Ski goggles are an essential piece of skiing gear and far more important than you may realize. Goggle’s fogging can be a problem for nearly every skier at some time when you need to keep clear visibility and keep snow out of your eyes.
Goggles go a long way to enhancing your skiing experience by allowing you to see where you are going without issue.
It may not always be possible to prevent fogging 100% of the time, yet you can do things to minimize the problem.
You could opt for anti-fog goggles, yet not all anti-fogging ski goggles work as well as you may think. (Read The 5 Best Exercises for Skiing)
You can learn why goggles fog and the best ways to reduce the impact while you are out skiing in our guide. By the end of our guide, you’ll clearly see how to keep goggles from fogging.
Why Do My Ski Goggles Keep Fogging?
Many goggles are sold with the promise of being anti-fog; however, not all deliver as well as they should.
You will find mid-top end ski goggles offer a better class of anti-fog coating to help prevent condensation from forming, and water droplets will run down your googles than stick to the surface.
Unfortunately, you may discover there isn’t any rating available to determine how well a pair of goggles deal with fogging besides a manufacturer’s word and testing in reviews.
Before knowing the best ways to avoid the problem, it’s good to know what causes the problem in a pair of goggles.
Fogging happens once more; humid, warmer air on the inside of the goggle lenses comes into contact with the coldness of the lens.
Once it does this, it condenses the water vapors and turns them into water droplets inside of your goggles. The droplets accumulate on the lens surface and can then obscure your vision and reflect light. (Find the Best Shooting Glasses for Sporting Clays)
Buying Fog-Free Ski Goggles
To help reduce the chances of fogging on your goggles, you need to begin with the right pair. Here are a few things to keep in mind as you shop for a set of potentially anti-fog ski goggles.
Such lenses are larger, thus offering a greater field of view. Also, they sit further from your face and make them less likely to fog-up. There is more area for the heat to dissipate, and the goggle lens sits away from the warmth coming from your face.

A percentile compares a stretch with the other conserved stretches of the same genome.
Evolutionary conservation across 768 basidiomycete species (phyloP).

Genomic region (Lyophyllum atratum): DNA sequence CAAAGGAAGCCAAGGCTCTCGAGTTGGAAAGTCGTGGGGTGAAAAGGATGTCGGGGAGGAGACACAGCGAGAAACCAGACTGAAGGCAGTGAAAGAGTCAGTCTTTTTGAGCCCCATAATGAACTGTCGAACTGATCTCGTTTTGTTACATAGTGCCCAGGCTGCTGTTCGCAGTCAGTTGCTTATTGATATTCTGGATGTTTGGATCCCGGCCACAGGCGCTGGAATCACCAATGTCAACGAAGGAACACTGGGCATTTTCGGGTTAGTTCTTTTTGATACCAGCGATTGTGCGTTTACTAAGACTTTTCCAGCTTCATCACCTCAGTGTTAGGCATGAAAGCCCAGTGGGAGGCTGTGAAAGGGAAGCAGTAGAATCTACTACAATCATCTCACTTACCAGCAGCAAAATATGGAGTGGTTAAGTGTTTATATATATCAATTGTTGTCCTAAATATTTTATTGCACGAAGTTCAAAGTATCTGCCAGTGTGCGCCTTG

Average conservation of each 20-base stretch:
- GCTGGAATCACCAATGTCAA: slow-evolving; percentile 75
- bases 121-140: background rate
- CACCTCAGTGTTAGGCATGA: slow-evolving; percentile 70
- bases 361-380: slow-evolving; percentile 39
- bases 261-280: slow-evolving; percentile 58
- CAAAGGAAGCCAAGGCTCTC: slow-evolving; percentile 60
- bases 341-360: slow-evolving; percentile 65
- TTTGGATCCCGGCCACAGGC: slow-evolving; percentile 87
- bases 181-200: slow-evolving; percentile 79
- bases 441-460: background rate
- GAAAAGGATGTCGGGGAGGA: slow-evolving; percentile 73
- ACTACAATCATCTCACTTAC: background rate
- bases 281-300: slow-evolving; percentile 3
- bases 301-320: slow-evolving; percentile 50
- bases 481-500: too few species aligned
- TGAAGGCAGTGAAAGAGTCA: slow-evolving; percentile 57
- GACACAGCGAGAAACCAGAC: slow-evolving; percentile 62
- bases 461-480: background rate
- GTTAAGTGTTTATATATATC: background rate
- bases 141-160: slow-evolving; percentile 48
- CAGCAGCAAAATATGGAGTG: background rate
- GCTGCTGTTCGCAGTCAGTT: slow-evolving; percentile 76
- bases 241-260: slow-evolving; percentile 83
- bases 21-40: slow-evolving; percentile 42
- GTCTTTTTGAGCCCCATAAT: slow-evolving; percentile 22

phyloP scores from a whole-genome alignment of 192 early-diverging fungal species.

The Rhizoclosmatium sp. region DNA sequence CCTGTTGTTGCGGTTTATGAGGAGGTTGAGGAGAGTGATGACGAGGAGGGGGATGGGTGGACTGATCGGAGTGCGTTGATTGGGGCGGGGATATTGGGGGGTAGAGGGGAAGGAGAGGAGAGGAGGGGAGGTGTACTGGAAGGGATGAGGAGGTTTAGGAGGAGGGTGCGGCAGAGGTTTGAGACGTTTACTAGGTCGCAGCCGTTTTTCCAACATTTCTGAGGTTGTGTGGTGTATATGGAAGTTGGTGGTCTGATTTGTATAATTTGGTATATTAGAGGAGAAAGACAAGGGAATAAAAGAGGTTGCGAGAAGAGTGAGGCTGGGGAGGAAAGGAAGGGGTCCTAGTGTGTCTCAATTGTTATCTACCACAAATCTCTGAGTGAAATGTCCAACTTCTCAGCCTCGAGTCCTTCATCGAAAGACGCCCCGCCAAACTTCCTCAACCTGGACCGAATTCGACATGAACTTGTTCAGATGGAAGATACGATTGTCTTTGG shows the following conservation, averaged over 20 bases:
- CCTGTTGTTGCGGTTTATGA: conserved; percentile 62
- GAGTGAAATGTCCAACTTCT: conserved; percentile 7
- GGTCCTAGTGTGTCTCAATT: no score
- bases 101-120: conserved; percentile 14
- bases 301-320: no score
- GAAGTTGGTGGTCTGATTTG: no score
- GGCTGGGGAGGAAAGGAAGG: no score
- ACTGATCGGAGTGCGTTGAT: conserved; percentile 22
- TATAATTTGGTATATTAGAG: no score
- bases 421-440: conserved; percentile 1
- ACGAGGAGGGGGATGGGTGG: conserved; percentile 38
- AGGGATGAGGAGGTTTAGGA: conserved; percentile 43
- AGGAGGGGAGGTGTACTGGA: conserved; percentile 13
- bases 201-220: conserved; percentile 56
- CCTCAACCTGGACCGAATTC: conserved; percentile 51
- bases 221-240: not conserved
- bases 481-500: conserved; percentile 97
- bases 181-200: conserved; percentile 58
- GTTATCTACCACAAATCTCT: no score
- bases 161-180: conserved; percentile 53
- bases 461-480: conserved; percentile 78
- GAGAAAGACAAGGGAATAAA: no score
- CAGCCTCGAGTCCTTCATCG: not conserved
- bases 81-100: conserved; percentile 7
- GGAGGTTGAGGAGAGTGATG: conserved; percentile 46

Some cheaper goggles come with single-layer lenses rather than double-layer lenses. A double layer acts like double glazing to create thermal barriers between the warmth coming into contact with the cold, thus helping stop goggles fog up most of the time.
It would be best if you had good ventilation inside your goggles since this can help prevent them from fogging. Ventilation inside your goggles allows warm air to escape and thus fog-up less because of a stable temperature.
While most goggles promise anti-fog, they don’t all deliver. Mid-top end goggles have better coatings to help prevent condensation, as we saw earlier.
How Do You Keep Ski Goggles from Fogging Up?
Here are a few tips on how to help stop your goggles from getting fogged up in use.
Try Not to Overheat
Don’t wear too many layers of clothing. Doing so will overheat your body rather than making you feel warm. The warmer your face is, and the higher chance of fogging because of the temperature difference.
Internal body heat rises from our clothing and then from our face to warm the air inside ski goggles and lead to the vapor condensing.
Skiing and snowboarding are physically intense, and even when freezing, stay warm instead of being too hot.
Many skiers opt to use neck warmers, face mask, or balaclavas, and possibly gaiters as they can be a great way to keep warm and the cold air out.
However, tuck none of these inside your goggles because moisture and hot air will be funneled from your mouth to the bottom of your goggles, which then get fogged up.
If it’s freezing, tuck the least possible of your balaclava to cover your nose, however, make sure it sits between the foam padding, and you leave the air vents uncovered so warm air can escape.
Keep Your Goggles Off Bare Forehead
If you are in between sessions, you will most likely want to remove your goggles. Putting them on your helmet is ideal, but make sure never to place them on your forehead. Doing this will trap heat inside and lead to goggles that quickly fog up.
Keep Snow from the Vents
If it’s snowing or skiing through thick powder, you can find snow sticking around the vents, thus stopping any ventilation. Nod back and forth or take off your goggles and give them a good shake to remove any snow from your mask that may prevent heat from escaping.
Suppose you take off your goggles while skiing; resist the temptation to wipe them. Smudges or dirt can cause more condensation and let your goggles mist more. Keep a soft cloth inside your jacket, which was provided when you purchased your goggles. Dab the lens instead of wiping.
If your goggles are covered in snow, you’ll need to wait for them to dry off. Don’t wipe clean your goggles, and if they are too wet to dab, put them upside down to dry. Doing this means you won’t be touching the anti-fog treatment on the lenses.
Remove Your Goggles
Take your goggles off your helmet when you stop for a break. Hot air rises, so remove your goggles and carry them below waist height.
Put Your Goggles on at the Right Time
When you get ready to venture outside, you should pull on your pair of goggles before you hit the cold air. Your goggles will move toward the temperature of your body and thus reduce the chances of moisture and prevent fogging. (Find The Best Sun Glasses In the World)
When you have clear vents in your goggles, you can easily prevent water and moisture droplets from forming. The fast air will move through the vents of your goggles as you ski. The faster you move, the faster the air and the faster warm air can leave away from your head inside your goggles.